Renee Zellweger covers the December issue of InStyle to promote Judy, her “last years of Judy Garland” movie which is getting significant Oscar buzz. I would even say that Renee is one of the frontrunners in the Best Actress Oscar race. Which… I haven’t seen the film, but the trailers are so bad and I just can’t believe that Renee is picking up all of this praise and critical acclaim for it. But we’ll see. As we all know by now, Renee got some noticeable face work several years back, only she’s still pissed at us for noticing. In some recent photos, her face almost looks settled back, and then… there’s this InStyle cover shoot. Where you can still see the work. Damn, Renee. Anyway, the cover interview is okay. She talks about aging and “going away” for several years and she tells a long-winded and pointless story about a bad breakup which was covered in the tabloids (the point she was trying to make was that tabloids lie, but guess what, Renee lies too). Some highlights:
What she did for her 50th birthday: “I imported. I had my family here for the birthday, and we danced all night and ate too much. It was good.
Aging is a privilege: “It doesn’t consume me because it’s inevitable. It’s a privilege. And, I don’t know, I’d rather celebrate each phase of my life and be present in it than mourn something that’s passed. I don’t want to miss this moment to be something that I used to be. That’s for someone else now. And good luck to them, because you have to survive a lot to move forward to your next state. I’m not saying I’m canceling my gym membership anytime soon, because I’m not. I’d rather be a healthy, productive woman in each stage of my life than apologetic. I also don’t want to perpetuate the notion that somehow moving forward in your life is wrong.
On the “actors are too emotional” claim: “Different hardships that are unexpected can sort of assist you moving forward. With this job, it’s peculiar because you’re not born with the faculties to know how to handle the things that come your way. I found that shifting your perspective is really important. I don’t internalize things, and I don’t personalize things, and I don’t engage. I spend a lot of time focusing on the work itself, not the consequences of the work or people’s perceptions of it…. I learned pretty early on. I was devastated about a breakup, and it was plastered all over the tabloids. None of it true, all of it humiliating. Never mind that living the experience [of the relationship] was plenty.”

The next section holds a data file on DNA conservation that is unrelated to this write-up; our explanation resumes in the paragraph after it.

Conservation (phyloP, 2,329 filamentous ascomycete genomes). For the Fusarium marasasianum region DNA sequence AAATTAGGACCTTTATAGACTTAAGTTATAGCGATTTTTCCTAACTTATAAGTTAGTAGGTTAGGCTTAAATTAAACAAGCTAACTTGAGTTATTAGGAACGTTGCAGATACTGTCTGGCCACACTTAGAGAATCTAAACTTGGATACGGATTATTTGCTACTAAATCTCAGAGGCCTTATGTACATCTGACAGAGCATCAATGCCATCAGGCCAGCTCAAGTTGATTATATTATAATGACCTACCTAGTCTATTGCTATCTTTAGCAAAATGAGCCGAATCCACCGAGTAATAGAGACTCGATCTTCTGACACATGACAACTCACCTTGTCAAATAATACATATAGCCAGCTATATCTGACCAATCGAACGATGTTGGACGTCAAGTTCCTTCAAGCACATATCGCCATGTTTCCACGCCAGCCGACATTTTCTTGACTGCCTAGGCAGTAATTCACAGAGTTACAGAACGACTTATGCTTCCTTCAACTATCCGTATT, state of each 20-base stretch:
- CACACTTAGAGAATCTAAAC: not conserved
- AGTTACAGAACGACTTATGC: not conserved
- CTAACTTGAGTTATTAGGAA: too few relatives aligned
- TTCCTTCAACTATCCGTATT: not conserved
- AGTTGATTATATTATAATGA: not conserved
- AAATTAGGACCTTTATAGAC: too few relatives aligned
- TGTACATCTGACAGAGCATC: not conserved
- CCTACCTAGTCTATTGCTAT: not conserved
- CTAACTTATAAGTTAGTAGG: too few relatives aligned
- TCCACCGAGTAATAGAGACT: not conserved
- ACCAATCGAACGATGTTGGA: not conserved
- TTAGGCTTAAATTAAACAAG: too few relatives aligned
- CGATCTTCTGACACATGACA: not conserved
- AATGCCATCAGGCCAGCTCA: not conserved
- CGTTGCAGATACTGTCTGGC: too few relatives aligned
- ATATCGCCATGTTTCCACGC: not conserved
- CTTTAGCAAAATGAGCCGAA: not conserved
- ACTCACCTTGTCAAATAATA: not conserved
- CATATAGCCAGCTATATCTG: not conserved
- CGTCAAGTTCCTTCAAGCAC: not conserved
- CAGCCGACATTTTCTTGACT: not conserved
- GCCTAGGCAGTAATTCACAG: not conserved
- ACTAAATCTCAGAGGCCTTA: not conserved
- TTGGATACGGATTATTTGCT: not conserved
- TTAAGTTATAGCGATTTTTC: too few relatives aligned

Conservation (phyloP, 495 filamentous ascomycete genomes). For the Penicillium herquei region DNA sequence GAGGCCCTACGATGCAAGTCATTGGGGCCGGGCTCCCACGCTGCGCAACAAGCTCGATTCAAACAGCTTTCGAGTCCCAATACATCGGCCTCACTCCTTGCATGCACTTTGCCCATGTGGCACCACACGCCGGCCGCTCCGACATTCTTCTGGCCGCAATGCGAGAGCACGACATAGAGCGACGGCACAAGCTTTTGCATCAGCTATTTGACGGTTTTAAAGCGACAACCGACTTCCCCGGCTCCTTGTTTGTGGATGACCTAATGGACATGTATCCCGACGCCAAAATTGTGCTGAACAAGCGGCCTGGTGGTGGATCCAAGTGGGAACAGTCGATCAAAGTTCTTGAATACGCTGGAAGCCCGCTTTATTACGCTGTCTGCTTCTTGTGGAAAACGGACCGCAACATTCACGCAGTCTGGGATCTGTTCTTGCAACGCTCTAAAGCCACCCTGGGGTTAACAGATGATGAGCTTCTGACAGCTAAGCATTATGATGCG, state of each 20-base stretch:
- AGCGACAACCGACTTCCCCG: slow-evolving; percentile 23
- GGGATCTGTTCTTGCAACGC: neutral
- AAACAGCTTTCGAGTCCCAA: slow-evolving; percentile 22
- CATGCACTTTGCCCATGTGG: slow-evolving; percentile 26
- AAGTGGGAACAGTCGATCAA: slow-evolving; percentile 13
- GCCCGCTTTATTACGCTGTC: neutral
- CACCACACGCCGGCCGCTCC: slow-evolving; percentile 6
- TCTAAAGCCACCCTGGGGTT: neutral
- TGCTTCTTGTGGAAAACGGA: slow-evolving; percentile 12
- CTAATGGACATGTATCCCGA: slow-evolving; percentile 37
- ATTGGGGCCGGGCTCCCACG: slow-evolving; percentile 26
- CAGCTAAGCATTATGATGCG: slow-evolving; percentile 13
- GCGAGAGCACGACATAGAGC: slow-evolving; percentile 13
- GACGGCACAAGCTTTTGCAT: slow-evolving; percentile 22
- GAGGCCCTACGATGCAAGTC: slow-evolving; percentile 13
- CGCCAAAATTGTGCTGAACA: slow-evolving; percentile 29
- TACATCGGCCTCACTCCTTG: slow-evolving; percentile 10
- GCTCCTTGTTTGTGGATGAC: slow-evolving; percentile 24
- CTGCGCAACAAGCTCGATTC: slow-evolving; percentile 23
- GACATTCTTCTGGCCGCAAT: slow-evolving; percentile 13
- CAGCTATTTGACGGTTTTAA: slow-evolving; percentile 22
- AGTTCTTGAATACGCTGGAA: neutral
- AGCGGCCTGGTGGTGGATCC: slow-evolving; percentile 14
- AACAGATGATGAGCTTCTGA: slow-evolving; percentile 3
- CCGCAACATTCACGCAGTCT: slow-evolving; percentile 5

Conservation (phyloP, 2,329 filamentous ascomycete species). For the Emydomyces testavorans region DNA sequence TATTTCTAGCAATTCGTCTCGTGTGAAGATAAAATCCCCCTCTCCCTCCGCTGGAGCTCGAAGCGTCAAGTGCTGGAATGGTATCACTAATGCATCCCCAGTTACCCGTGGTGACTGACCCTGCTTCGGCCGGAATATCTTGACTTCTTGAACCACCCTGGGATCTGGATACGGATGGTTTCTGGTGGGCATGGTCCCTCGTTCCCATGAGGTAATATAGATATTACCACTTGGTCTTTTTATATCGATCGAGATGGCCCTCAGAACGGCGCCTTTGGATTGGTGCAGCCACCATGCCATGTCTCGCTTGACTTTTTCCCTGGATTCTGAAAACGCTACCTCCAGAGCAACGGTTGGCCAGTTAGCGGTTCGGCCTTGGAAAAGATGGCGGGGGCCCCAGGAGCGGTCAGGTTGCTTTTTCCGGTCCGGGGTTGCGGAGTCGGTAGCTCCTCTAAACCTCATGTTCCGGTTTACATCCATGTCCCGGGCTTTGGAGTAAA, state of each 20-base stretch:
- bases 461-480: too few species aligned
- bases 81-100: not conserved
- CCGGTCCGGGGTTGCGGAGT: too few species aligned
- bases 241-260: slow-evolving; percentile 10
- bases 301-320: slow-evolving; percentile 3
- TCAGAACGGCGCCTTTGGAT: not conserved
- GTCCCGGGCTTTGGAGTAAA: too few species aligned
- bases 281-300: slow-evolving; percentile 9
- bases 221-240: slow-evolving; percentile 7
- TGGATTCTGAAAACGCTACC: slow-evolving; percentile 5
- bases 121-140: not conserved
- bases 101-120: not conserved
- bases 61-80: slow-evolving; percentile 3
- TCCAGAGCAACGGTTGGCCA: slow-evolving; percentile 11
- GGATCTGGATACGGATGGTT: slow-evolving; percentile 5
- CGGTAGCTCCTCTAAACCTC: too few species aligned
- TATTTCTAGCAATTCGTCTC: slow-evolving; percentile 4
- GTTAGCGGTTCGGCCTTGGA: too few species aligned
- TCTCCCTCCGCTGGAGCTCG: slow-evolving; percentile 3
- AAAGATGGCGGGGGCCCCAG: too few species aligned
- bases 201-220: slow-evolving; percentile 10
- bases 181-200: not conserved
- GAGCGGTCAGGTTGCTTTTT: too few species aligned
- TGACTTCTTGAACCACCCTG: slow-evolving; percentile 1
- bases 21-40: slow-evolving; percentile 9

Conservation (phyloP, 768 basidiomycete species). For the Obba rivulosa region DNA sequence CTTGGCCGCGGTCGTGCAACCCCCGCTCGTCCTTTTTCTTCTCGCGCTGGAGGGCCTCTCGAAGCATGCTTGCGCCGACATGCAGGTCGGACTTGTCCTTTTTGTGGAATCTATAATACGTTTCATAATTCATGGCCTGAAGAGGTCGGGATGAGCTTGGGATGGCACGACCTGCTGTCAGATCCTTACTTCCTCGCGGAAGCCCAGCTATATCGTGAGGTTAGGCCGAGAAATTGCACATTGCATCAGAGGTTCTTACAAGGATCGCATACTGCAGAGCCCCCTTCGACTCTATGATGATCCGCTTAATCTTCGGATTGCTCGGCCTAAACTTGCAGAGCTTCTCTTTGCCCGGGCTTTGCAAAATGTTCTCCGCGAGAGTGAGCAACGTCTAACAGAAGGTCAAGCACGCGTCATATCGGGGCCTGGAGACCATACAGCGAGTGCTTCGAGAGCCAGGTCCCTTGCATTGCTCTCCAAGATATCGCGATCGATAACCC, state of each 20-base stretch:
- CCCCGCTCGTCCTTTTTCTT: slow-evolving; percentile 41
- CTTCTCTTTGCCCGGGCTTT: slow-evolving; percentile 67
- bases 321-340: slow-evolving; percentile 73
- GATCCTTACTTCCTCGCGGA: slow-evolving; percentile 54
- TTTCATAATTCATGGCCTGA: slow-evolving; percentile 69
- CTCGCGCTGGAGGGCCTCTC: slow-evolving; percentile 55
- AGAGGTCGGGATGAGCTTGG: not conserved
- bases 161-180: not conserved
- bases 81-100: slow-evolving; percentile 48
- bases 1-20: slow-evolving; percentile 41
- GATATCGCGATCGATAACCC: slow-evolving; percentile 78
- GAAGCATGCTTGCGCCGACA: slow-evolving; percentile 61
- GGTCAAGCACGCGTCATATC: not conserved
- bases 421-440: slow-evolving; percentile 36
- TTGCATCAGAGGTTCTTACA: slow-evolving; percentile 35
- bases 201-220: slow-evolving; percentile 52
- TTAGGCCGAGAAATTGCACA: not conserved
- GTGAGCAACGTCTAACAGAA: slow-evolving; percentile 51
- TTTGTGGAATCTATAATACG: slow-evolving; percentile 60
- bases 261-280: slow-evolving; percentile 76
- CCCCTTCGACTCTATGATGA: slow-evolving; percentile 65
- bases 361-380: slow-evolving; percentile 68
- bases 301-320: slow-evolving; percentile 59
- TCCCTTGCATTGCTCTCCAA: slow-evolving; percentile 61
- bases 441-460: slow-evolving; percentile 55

Taking time away from Hollywood: “Well, I mean, it was nice to have authentic exchanges with people for a while. When you’re not on the radar, people don’t clock who you are; you’re just a person at the coffee shop ordering a coffee. You have conversations that aren’t about work. And when someone is having a bad day, it doesn’t change. They just have a bad day with you, and it’s a funny thing to appreciate, but I do. [laughs] It’s nice. It’s real and not edited. We meet as human beings.
Whenever she talks about her years away from Hollywood, I always feel like there’s something being left unsaid, is it just me? She doesn’t owe us an explanation, obviously, and it feels like that time off was something she did for her mental health, and so be it. But I always wonder what preceded it. What was the “f–k it, I’m going away for three years” moment leading up to it? As much as I always suggest that various celebrities need to take a break from the spotlight and just go off somewhere and be normal, few of them actually do that. Renee did. And it seemed to be the healthiest choice for her. And now she’s been rewarded with Oscar buzz for a Judy Garland movie. *deep sigh*
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Cover and Instagram courtesy of InStyle.